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Despite Brightening Signs, Fed Is Likely To Stay The Course

AUDIE CORNISH, HOST:

From NPR News, this is ALL THINGS CONSIDERED. I'm Audie Cornish.

ROBERT SIEGEL, HOST:

And I'm Robert Siegel. Twice a year the head of the Federal Reserve is required to report to Congress on how the U.S. economy is doing, and for the last several years the people who listen in on this testimony have strained their ears for any hint of whether interest rates might be going up. Well, today, more straining, but Fed Chair Janet Yellen told the Senate Banking Committee that despite some recent brightening in the economy, the benchmark rate won't be going up anytime soon. Here is NPR economics correspondent John Ydstie.

JOHN YDSTIE, BYLINE: Fed policymakers have held the federal funds rate near zero since 2008, trying to spur economic growth. And Yellen said progress has been made. She noted that over the past six months, job growth has averaged 230,000 a month. And she said the economy is making progress towards the Fed's goals of full employment and inflation of around 2 percent. But, she said, it's still too soon to begin raising rates.

JANET YELLEN: We need to be careful to make sure that the economy is on a solid trajectory before we consider raising interest rates.

YDSTIE: Yellen reminded lawmakers that the economy has had several false starts when many were convinced it was picking up steam, only to see it slow again. Still, senators like Republican Mike Crapo of Idaho pressed Yellen for a date when the Fed might move.

SENATOR MIKE CRAPO: When do you currently anticipate this first rate hike to occur?

YDSTIE: Yellen said Fed officials have not agreed on a time frame, however, she pointed to forecasts made by Fed policymakers that show most expect rates to start rising sometime in 2015. New York Democrat Charles Schumer counseled Yellen not to move too fast.

CONGRESSMAN CHARLES SCHUMER: To me, the greatest problem this country still faces is lack of good paying jobs, decline of middle-class incomes.

YELLEN: I certainly agree and tried to emphasize that while we're making progress in the labor market, we haven't achieved our goal.

YDSTIE: After all, Yellen said, unemployment remains elevated at 6.1 percent, and some of the unemployed continue to drop out of the workforce because they can't find jobs. While Schumer and other Democrats urged Yellen to keep rates low, Tom Coburn of Oklahoma represented the Republican view that extremely low rates are dangerous and are starting to create bubbles in financial markets.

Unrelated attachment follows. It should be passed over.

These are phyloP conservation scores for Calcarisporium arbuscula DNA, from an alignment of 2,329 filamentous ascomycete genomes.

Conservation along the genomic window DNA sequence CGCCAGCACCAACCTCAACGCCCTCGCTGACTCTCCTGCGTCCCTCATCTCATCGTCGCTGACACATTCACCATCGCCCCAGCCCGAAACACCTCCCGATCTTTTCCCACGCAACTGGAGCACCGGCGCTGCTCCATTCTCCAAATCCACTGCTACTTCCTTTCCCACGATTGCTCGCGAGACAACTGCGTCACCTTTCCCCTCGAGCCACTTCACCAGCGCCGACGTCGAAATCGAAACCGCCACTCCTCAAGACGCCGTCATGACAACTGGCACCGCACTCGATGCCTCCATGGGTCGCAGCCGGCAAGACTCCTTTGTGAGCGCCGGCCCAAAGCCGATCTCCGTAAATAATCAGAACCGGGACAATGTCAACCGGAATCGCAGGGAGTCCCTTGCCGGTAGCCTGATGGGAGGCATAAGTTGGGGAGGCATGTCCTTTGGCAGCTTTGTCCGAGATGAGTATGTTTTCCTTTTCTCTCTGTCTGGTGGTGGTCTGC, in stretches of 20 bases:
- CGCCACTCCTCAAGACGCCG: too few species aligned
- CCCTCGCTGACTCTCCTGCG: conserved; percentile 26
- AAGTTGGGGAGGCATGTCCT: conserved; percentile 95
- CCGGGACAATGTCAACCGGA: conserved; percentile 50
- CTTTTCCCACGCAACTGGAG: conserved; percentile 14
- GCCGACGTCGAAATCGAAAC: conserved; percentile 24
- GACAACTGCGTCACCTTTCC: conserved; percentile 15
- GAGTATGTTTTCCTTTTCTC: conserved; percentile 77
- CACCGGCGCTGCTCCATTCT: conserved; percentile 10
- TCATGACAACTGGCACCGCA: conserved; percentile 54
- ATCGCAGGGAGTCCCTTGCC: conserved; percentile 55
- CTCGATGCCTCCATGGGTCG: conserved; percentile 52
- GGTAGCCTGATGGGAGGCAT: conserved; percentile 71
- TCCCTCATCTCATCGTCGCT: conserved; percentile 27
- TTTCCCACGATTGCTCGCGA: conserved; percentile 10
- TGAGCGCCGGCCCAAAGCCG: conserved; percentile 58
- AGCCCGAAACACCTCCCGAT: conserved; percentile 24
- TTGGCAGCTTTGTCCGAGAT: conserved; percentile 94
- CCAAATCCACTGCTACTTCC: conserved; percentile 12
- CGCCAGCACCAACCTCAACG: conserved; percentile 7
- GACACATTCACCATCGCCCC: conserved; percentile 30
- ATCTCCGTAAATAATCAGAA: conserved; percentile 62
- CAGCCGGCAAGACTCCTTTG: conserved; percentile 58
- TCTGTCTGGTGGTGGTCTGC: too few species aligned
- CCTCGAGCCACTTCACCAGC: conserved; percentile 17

SENATOR TOM COBURN: Zero interest rate policy is tending to make people reach for a yield now and is an impetus toward bubble creation in certain asset classes.

YELLEN: Well, it can be, and that's why we're watching very carefully.

YDSTIE: But, Yellen said, raising interest rates is not the answer because that could stall the recovery. In fact, the Fed is doing more than just watching for bubbles. Yellen used her testimony today to highlight concerns the Fed has that some smaller firms in the social media and biotech sectors are overvalued. That took the wind out of a morning rally in the stock market, particularly on the NASDAQ exchange where tech stocks are concentrated. Yellen did reiterate that so far the Fed doesn't see a bubble in the broader financial markets. John Ydstie, NPR News, Washington. Transcript provided by NPR, Copyright NPR.

John Ydstie has covered the economy, Wall Street, and the Federal Reserve at NPR for nearly three decades. Over the years, NPR has also employed Ydstie's reporting skills to cover major stories like the aftermath of Sept. 11, Hurricane Katrina, the Jack Abramoff lobbying scandal, and the implementation of the Affordable Care Act. He was a lead reporter in NPR's coverage of the global financial crisis and the Great Recession, as well as the network's coverage of President Trump's economic policies. Ydstie has also been a guest host on the NPR news programs Morning Edition, All Things Considered, and Weekend Edition. Ydstie stepped back from full-time reporting in late 2018, but plans to continue to contribute to NPR through part-time assignments and work on special projects.